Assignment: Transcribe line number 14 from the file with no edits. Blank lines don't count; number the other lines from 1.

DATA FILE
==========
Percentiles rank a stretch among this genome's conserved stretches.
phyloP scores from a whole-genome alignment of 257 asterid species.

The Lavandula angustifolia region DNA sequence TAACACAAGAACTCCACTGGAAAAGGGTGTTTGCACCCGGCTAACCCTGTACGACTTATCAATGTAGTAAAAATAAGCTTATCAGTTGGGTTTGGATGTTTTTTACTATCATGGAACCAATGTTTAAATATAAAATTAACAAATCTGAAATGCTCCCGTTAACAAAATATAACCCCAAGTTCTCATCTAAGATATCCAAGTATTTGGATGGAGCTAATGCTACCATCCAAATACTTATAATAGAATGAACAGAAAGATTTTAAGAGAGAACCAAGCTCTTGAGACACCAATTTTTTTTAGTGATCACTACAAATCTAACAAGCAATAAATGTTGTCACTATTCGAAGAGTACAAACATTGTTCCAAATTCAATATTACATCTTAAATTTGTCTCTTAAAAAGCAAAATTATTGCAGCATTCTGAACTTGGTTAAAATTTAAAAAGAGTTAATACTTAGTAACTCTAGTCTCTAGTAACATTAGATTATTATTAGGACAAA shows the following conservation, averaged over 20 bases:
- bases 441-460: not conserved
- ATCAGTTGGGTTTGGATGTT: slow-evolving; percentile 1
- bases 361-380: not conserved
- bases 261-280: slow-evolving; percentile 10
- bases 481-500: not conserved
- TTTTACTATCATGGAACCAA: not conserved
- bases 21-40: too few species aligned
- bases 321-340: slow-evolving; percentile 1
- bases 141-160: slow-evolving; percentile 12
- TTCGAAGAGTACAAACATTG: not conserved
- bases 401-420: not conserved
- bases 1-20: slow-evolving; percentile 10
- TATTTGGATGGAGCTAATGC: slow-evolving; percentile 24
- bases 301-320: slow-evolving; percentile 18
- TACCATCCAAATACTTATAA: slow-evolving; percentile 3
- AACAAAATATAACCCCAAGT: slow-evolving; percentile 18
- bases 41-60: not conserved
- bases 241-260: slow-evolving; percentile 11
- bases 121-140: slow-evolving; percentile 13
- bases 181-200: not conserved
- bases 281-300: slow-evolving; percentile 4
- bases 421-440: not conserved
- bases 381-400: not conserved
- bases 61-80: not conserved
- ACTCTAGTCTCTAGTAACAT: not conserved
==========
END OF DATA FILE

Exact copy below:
- bases 401-420: not conserved